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Escaping the Dark, Gray CityFear and Hope in Progressive-Era Conservation$
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Benjamin Heber Johnson

Print publication date: 2017

Print ISBN-13: 9780300115505

Published to Yale Scholarship Online: September 2017

DOI: 10.12987/yale/9780300115505.001.0001

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Fighting Against Conservation

Fighting Against Conservation

Chapter:
(p.198) Six Fighting Against Conservation
Source:
Escaping the Dark, Gray City
Author(s):

Benjamin Heber Johnson

Publisher:
Yale University Press
DOI:10.12987/yale/9780300115505.003.0007

This chapter examines how the optimism of conservationists led them to underestimate the challenges their movement faced. Allocating more control to the federal government in the name of environmental necessity provoked powerful opposition from those whose economic interests were threatened, those who doubted that pressing environmental problems existed at all, and those who objected in principle to the more muscular state called into being by Progressives. Moreover, because a wide range of rural Americans continued to hunt, fish, gather, log, and farm in the new parks and forests, the conservation state often criminalized their ways of making a living. While some of the resistance was conducted through formal politics, it also gave rise to widespread community-supported lawbreaking, violence against conservation officers, and arson and sabotage.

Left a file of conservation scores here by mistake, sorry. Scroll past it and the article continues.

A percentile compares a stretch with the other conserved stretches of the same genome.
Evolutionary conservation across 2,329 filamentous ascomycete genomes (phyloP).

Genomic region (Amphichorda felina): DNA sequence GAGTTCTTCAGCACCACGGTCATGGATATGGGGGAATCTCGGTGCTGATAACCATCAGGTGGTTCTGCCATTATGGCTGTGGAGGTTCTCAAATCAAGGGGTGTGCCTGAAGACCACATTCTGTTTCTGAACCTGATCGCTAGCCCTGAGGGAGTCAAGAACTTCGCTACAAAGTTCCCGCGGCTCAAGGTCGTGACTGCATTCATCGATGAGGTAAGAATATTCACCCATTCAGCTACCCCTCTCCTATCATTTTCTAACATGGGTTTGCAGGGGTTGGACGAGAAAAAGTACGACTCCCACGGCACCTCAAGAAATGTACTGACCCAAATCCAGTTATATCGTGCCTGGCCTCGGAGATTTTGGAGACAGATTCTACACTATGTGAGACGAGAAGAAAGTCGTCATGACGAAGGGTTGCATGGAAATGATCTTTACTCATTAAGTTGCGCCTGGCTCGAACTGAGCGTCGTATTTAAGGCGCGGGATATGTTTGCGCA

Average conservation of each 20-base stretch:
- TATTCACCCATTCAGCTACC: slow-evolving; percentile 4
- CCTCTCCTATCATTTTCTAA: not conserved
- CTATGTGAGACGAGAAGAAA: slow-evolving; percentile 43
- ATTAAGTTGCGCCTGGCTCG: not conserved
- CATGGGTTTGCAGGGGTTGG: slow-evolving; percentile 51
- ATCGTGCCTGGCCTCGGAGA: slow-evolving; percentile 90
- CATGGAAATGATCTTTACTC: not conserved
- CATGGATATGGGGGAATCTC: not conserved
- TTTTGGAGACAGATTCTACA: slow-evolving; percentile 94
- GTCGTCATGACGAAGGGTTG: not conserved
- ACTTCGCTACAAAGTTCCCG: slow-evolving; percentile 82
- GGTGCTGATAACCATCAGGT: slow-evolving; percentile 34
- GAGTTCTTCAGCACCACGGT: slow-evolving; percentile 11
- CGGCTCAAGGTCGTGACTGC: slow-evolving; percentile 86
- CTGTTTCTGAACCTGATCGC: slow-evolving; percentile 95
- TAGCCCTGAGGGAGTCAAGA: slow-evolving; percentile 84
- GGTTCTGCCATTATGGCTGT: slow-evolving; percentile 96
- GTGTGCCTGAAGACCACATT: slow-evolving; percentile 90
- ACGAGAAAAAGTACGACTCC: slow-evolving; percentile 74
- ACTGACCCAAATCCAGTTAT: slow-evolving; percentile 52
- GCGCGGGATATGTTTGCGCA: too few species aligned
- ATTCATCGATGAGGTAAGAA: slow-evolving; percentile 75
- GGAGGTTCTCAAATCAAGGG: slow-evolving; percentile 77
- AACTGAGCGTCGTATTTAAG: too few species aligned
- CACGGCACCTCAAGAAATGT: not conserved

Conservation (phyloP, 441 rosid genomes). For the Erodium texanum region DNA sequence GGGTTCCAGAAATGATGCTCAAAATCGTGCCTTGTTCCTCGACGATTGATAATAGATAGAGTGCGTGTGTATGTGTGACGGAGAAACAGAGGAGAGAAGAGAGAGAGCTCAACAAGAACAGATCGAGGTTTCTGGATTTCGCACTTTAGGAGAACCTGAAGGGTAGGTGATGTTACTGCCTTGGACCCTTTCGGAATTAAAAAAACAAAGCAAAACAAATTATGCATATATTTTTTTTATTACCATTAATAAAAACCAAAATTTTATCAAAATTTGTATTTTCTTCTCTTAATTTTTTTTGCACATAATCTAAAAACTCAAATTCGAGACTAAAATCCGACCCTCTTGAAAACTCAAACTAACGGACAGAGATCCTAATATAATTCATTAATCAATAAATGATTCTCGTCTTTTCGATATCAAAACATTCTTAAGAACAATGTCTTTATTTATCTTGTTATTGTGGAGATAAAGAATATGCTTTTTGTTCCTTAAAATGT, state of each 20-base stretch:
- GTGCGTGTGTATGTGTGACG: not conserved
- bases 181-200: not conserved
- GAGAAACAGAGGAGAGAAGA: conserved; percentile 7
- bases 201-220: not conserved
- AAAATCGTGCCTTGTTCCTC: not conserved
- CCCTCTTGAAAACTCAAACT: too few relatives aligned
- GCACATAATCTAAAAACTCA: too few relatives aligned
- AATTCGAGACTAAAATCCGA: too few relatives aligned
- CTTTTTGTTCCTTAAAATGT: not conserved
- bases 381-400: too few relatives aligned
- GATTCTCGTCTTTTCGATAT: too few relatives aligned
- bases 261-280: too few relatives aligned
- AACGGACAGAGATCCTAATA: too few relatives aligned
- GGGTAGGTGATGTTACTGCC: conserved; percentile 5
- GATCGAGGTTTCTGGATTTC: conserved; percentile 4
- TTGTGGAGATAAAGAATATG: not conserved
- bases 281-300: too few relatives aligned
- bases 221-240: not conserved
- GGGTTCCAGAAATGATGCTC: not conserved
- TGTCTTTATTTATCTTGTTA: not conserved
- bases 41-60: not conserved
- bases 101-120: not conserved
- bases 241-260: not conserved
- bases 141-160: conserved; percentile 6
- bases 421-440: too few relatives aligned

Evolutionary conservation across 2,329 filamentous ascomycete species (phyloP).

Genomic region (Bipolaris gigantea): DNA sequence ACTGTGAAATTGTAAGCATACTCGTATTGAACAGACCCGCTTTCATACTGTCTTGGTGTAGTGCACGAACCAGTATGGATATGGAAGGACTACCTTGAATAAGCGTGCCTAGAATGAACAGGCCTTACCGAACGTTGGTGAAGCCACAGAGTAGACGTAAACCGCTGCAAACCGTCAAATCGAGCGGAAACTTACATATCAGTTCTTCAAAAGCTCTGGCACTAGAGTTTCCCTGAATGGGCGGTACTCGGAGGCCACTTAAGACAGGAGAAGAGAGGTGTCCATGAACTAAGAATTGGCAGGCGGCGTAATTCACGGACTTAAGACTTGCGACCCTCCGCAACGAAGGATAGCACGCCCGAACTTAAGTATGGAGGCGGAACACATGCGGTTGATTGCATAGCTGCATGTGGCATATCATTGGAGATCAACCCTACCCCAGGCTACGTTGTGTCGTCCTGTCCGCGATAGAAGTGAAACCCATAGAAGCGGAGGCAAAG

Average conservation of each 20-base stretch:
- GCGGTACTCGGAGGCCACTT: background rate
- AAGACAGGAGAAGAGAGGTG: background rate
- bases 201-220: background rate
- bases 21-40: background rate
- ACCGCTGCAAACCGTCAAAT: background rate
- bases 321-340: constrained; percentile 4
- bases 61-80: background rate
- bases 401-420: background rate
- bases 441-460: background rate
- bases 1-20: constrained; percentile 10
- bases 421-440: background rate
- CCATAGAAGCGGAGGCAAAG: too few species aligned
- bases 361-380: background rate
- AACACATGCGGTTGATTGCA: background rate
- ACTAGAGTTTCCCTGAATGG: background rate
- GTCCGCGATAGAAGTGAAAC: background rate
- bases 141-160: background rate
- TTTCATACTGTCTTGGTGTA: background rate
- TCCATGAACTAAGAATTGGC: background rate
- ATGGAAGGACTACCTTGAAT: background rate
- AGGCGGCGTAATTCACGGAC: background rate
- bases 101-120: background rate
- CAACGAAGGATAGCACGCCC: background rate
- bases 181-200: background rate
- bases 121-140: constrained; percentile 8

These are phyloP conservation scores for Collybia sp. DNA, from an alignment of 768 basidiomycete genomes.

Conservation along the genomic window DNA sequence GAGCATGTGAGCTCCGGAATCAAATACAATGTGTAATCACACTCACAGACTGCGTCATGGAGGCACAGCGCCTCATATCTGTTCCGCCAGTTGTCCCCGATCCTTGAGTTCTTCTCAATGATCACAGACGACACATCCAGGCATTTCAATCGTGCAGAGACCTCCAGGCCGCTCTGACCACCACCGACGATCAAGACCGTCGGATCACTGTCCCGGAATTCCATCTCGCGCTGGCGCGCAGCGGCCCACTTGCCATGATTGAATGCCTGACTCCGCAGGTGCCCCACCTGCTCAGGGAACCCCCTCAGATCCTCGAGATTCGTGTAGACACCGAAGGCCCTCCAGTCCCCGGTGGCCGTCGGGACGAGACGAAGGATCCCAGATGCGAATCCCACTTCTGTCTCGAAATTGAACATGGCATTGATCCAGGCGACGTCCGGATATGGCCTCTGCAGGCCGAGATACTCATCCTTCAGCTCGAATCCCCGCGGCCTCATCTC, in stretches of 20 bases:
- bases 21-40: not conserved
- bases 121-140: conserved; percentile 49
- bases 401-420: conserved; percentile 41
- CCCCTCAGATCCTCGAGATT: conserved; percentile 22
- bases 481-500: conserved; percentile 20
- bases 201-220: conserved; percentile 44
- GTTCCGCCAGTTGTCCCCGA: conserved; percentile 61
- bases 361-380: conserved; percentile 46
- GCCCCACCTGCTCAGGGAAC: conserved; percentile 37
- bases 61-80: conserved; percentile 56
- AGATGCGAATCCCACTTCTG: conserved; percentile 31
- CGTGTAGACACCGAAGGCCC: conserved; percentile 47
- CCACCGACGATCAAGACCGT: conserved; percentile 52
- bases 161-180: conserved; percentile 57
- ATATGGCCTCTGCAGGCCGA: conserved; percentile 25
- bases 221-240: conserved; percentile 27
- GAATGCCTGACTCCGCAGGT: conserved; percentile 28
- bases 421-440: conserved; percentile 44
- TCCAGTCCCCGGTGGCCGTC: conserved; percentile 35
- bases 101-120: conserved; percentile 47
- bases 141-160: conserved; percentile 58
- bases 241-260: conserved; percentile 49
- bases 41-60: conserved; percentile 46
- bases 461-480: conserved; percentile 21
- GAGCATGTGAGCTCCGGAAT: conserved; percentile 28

Keywords:   conservationists, federal government, environmental necessity, economic interests, progressives, rural Americans, community lawbreaking, violence, arson, sabotage

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